Ali’s Comeback: The Untold Story chronicles a chapter in American sports that at first seems almost impossible to conceive now. In 1967, Muhammad Ali was convicted of draft evasion for claiming conscientious objector status. Apart from fines and the threat of jail time he stripped of his title and banned from boxing in all 50 states. In a day and age where athletes like Mike Tyson and Michael Vick can do jail time for violent felonies and be welcomed back with big-money contracts, it does seem ludicrous.
Until you realize a closer comparison might be with someone else who took a stand, or a knee, on their principles, Colin Kaepernick.Which only makes this documentary about Ali’s return to boxing even more timely. It’s a reflection on how much has, and hasn’t, changed in the fifty years since the Ali-Quarry fight.
By 1970 Ali had been unable to fight for three and a half years. Not only was he prevented from fighting in the US but his passport had been revoked so he couldn’t fight elsewhere either. However, there were those within the US who wanted to see him fight again. From activists working for civil rights and against the war to promoters who saw the money to be made a group came together to get him back into the ring.
Director Art Jones uses contemporary news footage mixed with present-day events to document the long and at times frustrating events leading up to the actual fight. Reenactments of events are kept to a bare minimum.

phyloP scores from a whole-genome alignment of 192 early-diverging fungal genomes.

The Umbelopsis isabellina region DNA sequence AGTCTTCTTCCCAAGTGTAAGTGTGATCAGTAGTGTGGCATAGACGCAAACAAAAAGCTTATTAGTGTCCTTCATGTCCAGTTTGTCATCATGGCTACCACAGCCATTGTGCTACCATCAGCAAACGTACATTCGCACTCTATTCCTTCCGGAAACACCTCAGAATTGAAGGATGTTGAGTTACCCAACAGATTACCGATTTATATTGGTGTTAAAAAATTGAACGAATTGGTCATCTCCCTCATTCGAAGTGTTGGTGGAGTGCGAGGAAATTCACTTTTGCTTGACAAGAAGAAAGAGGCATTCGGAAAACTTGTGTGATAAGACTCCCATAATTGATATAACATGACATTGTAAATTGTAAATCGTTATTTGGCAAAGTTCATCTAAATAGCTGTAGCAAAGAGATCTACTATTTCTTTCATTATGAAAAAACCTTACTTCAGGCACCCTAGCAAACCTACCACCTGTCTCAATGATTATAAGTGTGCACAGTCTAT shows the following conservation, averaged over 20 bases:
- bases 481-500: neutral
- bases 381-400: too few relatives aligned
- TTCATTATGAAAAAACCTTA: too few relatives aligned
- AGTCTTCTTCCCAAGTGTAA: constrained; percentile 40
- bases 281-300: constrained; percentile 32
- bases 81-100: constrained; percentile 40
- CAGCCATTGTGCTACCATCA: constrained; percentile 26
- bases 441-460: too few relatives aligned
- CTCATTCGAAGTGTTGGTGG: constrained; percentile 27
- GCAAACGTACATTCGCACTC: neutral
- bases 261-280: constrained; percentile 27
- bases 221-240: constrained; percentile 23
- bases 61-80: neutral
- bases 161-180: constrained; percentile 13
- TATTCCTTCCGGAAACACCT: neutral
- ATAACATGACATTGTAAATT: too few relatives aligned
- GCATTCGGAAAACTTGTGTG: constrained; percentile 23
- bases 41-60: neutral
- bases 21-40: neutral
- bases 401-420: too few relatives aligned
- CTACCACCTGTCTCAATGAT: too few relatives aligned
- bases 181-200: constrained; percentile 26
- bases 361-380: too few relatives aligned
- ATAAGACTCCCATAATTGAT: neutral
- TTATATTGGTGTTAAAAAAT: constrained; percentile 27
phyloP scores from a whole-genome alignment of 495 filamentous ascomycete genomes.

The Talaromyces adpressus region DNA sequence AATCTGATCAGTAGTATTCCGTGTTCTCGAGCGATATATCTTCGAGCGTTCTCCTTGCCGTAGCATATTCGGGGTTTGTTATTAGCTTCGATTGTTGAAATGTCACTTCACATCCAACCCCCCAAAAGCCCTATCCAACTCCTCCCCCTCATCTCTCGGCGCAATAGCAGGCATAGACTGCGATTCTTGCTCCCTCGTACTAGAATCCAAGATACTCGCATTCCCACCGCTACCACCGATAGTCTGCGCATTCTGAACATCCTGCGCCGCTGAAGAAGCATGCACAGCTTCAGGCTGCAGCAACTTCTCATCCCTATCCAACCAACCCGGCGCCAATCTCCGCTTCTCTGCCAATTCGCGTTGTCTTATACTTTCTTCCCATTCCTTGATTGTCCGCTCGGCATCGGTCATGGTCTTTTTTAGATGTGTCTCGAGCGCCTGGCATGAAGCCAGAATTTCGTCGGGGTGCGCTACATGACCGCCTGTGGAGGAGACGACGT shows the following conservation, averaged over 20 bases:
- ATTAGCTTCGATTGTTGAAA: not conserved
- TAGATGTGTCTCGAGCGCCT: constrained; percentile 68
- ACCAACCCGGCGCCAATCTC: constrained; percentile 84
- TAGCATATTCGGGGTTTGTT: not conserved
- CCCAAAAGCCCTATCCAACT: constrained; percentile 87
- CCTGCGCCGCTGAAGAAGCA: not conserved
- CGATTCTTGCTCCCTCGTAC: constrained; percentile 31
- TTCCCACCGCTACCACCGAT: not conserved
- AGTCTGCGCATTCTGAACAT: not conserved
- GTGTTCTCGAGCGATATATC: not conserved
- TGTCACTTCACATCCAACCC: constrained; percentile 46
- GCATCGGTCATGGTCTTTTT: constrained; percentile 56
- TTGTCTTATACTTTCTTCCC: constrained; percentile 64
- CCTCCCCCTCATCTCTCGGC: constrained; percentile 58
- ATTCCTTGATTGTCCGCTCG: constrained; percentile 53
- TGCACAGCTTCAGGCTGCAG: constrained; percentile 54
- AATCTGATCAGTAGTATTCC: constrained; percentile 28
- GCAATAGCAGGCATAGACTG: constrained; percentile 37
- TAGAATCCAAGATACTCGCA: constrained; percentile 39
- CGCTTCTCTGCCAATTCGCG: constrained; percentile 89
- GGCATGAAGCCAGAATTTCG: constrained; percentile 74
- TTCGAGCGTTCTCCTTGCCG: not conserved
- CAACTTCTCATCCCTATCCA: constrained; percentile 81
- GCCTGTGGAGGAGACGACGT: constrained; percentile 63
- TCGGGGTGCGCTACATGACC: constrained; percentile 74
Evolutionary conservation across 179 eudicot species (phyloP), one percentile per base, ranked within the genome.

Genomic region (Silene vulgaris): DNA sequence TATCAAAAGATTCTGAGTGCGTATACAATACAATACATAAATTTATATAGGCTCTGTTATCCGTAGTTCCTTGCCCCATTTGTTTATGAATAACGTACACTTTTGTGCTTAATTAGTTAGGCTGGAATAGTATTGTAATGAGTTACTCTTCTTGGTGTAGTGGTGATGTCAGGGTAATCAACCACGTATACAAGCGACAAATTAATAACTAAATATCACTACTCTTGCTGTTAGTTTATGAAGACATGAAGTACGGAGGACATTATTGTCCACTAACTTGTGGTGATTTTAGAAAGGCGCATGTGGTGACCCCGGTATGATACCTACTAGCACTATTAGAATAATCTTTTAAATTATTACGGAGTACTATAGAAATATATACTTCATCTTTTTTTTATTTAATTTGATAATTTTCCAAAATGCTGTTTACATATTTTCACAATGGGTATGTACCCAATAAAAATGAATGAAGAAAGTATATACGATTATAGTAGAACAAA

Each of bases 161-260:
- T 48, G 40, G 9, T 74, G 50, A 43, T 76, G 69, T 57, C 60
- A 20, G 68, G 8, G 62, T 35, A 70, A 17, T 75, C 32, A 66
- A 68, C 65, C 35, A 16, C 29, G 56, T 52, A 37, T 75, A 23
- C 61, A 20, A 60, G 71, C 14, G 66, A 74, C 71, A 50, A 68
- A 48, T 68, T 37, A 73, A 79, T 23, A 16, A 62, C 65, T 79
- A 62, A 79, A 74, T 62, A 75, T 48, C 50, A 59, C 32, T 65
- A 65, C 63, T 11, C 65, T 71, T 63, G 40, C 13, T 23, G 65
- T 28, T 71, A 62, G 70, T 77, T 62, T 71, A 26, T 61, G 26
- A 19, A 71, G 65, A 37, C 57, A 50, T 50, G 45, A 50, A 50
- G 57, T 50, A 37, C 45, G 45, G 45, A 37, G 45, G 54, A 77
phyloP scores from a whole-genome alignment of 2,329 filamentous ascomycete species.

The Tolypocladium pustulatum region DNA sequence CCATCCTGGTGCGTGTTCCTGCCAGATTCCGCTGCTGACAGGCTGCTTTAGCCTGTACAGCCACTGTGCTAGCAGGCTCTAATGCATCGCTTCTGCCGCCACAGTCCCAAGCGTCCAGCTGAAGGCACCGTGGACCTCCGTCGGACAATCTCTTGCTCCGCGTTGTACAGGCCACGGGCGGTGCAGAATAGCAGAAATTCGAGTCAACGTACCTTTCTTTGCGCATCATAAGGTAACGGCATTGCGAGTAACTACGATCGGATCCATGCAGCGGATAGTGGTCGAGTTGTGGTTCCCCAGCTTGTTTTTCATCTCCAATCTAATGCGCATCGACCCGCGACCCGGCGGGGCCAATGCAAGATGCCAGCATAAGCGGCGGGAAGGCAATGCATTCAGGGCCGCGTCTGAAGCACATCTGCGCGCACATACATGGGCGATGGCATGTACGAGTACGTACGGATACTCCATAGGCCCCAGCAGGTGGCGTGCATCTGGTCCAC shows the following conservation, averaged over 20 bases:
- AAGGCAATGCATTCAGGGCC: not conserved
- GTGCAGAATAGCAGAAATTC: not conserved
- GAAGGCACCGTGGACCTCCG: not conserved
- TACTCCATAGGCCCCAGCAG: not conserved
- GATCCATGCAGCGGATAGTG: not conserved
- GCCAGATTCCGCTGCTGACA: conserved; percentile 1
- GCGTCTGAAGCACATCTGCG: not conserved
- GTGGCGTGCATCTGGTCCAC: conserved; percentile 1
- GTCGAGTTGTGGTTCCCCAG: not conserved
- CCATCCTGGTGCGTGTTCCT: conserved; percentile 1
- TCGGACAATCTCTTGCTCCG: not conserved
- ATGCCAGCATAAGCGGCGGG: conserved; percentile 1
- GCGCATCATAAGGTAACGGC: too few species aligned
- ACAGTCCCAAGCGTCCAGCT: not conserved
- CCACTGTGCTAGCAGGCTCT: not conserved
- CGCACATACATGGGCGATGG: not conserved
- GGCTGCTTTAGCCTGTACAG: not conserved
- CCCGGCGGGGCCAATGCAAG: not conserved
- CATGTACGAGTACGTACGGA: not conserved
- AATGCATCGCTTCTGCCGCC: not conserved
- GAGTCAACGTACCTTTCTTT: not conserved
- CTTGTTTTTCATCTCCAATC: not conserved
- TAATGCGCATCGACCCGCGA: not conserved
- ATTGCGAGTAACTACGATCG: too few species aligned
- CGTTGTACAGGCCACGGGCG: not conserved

For those who don’t remember that era, Jones has worked a good deal of background into the film. From more obvious issues like the Vietnam War and the Civil Rights Movement to less obvious ones such as Ali’s conversion to Islam.
There are also a few details brought up in Ali’s Comeback that I wasn’t aware of. For example, the fact he had registered for the draft and been declared mentally unsuitable, only to have his classification changed without being re-examined once he won the belt.
We see how things like this shaped the struggle to find a location for the fight and the pressures on states not to sanction it. And how it ended up happening in the unlikeliest of places, Atlanta Georgia. And how those same pressures influenced the search for an opponent, leading to the choice of Jerry Quarry.
Ali’s Comeback: The Untold Story does a good job of documenting the fight and the effects it had both on professional sports and American society. Jones occasionally goes off on a tangent covering somewhat irrelevant details but for the most part, he keeps the film focused and entertaining.
Ali’s Comeback: The Untold Story is available On Demand and on Digital from Vision Films starting December 1st. You can check the film’s Facebook page for more details.